How to answer a question

by Collin Lysford

I’ve been enjoying watching Les Stroud’s directors commentaries of old Surviorman episodes. For the uninitiated: Survivorman is a survival show where Les Stroud goes out in the wilderness geared for a typical scenario” (e.g. “scuba diver whose boat floated away”) and he survives for a week while filming himself. Strong encounters with the real: if he fails as surviving, he doesn’t eat, and if he fails at filming, he doesn’t have a show.

His reflections on this experience are exactly the information-rich, unsystemized anecdotes we’re all about here. And I want to pull out one particular answer that really emphasizes how an expert will properly answer a question to transmit their experience without going too far. When asked whether eating right before bed makes you cold (as some survival experts say) or warm (as he does), he answered:

I cannot speak to the physiology. It may be very true that eating before bed draws heat from your extremities - after all, the blood goes to the stomach to aid digestion. However, what I can say from a true experiential perspective is that for me, when I bed down in a survival situation and I know I’m going to be cold, then I put in a chunk of fat into my body. My trick when I go camping, and I have done this time and time again with friends of mine who — we’ll go camping, canoe trip, that sort of thing. Backpacking. And I will always reserve a block like the size of a pat of butter, maybe, a little block of cheddar cheese. I say Here, eat this, tell me how you are when you get up in the morning’. And they always say the same thing: I was so hot I had to put my sleeping bag down a bit to get some cool air in.” So I find that whether or not physiologically it’s true — and any doctor watching this, they can answer that question, I cannot speak to the physiology of it. I can speak to the survival experience and say: absolutely, I always eat before bed, but especially if I can, it’s going to be something high in fat content. And I feel what’s happening is the stomach is churning, working hard to digest that rich fat, and the heat just emanates from my stomach to my extremities, and I’m quite warm.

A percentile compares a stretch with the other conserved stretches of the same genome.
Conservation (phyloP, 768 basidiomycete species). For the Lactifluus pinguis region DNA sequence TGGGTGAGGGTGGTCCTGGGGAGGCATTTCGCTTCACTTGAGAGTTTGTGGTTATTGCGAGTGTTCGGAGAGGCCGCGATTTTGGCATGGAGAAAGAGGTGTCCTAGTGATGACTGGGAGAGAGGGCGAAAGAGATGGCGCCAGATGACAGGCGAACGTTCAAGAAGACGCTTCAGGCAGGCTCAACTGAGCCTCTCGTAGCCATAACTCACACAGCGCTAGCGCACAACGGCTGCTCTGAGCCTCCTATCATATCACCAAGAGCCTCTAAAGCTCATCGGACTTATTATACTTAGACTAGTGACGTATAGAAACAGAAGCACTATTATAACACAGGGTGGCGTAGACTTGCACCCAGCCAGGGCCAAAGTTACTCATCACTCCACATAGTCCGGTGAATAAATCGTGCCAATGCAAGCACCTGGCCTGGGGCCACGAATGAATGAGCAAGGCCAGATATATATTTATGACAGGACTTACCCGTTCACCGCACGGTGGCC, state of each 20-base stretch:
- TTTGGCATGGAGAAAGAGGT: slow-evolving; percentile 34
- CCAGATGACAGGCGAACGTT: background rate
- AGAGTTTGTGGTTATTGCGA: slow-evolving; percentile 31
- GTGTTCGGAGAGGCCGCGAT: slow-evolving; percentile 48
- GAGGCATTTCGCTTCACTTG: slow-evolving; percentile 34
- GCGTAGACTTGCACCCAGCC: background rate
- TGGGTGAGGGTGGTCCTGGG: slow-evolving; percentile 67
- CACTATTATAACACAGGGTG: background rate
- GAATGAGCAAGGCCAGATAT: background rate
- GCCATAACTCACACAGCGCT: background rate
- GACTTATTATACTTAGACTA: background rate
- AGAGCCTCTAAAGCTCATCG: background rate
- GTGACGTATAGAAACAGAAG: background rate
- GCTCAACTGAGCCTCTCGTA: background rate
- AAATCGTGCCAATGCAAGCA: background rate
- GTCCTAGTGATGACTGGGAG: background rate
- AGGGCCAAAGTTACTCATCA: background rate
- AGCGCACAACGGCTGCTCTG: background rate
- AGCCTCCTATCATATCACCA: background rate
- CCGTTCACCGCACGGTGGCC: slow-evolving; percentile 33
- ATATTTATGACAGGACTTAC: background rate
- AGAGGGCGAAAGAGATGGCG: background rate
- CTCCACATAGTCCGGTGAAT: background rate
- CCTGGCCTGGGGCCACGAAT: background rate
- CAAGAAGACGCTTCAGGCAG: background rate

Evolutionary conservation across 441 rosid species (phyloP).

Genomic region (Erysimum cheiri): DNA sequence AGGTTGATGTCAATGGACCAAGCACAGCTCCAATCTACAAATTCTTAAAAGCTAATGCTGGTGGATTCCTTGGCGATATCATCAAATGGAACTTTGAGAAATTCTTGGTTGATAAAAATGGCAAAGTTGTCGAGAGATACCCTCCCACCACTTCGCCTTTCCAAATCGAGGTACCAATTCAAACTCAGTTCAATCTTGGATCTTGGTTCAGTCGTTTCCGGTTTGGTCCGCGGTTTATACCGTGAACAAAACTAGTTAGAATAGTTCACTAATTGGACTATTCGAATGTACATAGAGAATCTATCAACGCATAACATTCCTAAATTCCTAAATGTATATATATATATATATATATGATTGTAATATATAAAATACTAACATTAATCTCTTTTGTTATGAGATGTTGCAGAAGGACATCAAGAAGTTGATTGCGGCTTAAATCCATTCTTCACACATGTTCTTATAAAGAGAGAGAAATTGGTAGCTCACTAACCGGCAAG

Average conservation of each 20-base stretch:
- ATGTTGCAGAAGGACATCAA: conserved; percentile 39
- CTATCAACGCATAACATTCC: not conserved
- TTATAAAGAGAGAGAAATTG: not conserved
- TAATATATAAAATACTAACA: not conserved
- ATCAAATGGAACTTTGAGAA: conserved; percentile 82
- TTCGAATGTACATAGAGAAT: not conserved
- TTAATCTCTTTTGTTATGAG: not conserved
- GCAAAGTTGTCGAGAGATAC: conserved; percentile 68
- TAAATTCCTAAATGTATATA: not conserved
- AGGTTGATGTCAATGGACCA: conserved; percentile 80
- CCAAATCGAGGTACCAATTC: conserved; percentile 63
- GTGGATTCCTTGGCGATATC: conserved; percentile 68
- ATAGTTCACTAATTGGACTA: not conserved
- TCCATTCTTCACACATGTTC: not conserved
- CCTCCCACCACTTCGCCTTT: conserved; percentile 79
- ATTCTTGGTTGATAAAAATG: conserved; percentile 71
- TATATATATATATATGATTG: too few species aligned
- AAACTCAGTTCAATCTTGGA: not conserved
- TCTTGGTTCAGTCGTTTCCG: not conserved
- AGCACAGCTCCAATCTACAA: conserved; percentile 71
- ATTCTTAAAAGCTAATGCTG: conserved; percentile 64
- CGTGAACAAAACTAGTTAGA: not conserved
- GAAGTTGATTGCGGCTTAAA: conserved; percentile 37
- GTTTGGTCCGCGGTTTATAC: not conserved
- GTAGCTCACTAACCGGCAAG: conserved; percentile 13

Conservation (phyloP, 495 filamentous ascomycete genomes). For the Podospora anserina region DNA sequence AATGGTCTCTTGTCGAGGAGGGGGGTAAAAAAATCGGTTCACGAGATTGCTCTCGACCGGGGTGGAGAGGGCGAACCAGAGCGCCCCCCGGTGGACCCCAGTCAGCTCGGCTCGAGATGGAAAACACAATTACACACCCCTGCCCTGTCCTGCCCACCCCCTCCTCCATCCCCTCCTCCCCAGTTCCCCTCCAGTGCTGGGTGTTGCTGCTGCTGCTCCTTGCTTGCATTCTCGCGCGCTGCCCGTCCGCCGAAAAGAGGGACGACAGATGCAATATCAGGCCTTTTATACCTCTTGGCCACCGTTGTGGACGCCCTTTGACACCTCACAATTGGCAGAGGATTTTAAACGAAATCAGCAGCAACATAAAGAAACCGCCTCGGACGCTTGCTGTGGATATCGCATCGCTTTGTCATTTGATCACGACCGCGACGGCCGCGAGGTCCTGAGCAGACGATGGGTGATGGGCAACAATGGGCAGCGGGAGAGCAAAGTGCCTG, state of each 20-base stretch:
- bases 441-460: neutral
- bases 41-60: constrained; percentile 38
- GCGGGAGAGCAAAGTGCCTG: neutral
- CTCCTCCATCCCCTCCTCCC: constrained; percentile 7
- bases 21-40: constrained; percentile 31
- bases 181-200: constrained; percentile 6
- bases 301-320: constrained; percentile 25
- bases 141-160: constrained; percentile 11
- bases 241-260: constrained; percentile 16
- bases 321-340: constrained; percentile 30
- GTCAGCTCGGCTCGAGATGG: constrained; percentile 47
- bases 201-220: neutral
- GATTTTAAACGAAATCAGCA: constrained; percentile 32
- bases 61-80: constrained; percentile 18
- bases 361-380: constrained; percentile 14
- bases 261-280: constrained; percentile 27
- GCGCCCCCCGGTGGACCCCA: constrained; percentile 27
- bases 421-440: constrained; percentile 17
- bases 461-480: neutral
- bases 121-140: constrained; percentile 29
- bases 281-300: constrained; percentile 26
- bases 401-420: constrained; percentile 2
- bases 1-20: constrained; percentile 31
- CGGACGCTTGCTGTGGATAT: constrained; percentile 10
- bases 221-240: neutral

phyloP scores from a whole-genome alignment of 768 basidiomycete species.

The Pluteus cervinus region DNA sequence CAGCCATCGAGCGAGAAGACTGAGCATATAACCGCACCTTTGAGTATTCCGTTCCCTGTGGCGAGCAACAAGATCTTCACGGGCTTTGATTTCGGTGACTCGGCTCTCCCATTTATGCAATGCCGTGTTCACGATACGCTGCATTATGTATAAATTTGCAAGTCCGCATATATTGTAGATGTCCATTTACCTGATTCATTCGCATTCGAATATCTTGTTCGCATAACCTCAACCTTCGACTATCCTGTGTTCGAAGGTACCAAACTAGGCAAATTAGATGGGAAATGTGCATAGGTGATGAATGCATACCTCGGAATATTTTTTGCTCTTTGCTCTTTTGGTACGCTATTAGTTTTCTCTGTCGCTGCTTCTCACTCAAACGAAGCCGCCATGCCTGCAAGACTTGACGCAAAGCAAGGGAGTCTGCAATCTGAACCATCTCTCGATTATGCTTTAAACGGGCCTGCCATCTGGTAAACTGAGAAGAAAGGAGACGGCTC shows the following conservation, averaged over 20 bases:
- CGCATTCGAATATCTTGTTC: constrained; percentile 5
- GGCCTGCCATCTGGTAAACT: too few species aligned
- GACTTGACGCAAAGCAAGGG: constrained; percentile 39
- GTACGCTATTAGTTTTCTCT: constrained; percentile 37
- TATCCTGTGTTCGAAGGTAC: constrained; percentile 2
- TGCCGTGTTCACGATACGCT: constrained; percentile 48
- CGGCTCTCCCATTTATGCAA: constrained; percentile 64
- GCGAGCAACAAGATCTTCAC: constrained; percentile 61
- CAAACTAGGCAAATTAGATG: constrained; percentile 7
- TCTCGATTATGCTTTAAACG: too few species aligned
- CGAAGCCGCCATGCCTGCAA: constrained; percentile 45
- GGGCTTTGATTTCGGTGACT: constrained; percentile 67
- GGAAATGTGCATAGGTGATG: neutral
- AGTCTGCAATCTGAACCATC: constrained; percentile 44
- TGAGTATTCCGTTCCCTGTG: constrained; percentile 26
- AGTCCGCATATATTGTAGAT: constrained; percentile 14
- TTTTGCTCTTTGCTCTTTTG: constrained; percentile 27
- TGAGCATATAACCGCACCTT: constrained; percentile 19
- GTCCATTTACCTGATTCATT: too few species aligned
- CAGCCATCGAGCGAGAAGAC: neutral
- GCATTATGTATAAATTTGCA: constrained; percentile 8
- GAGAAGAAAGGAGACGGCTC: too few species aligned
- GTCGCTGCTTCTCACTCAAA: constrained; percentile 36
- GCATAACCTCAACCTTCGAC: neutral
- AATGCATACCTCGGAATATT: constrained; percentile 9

Les plays a clever trick with the word physiology”. From a strictly literal perspective, the subjective experience of heat is still a physiological one. What he really means when he says the physiology” is the non-experiential” — I have no broader framework beyond the literal sensory experience I am about to recount. He’s preemptively ceding representational privilege to anyone who knows enough to wield it, being careful to only talk about his signal. But because the signal itself is valuable — the subjective experience of being cold is usually what people want to minimize! — he goes from emphasizing the modesty of the representation to emphasizing the resilience of the signal. It’s multiple friends, it’s multiple circumstances, it’s only as little cheese as a pat of butter, it’s a big enough effect that you have to put your sleeping bag down a bit.

He ends with a plausible reason why - my stomach is churning” - but he doesn’t spend much time on it, because he doesn’t need to. Hypotheses are prone to all sorts of errors and biases and replication problems, and you only need a hypothesis if you’re going to change the circumstances of the signal and want to know if the pattern will still hold in that new context. If you just want to feel warm at night, then knowing something that reliably makes people feel warm at night is enough, no why” needed. These consistent, theory-free observations are what skilled practitioners are on the hunt for; centering your explanation around them is the sure sign of an expert.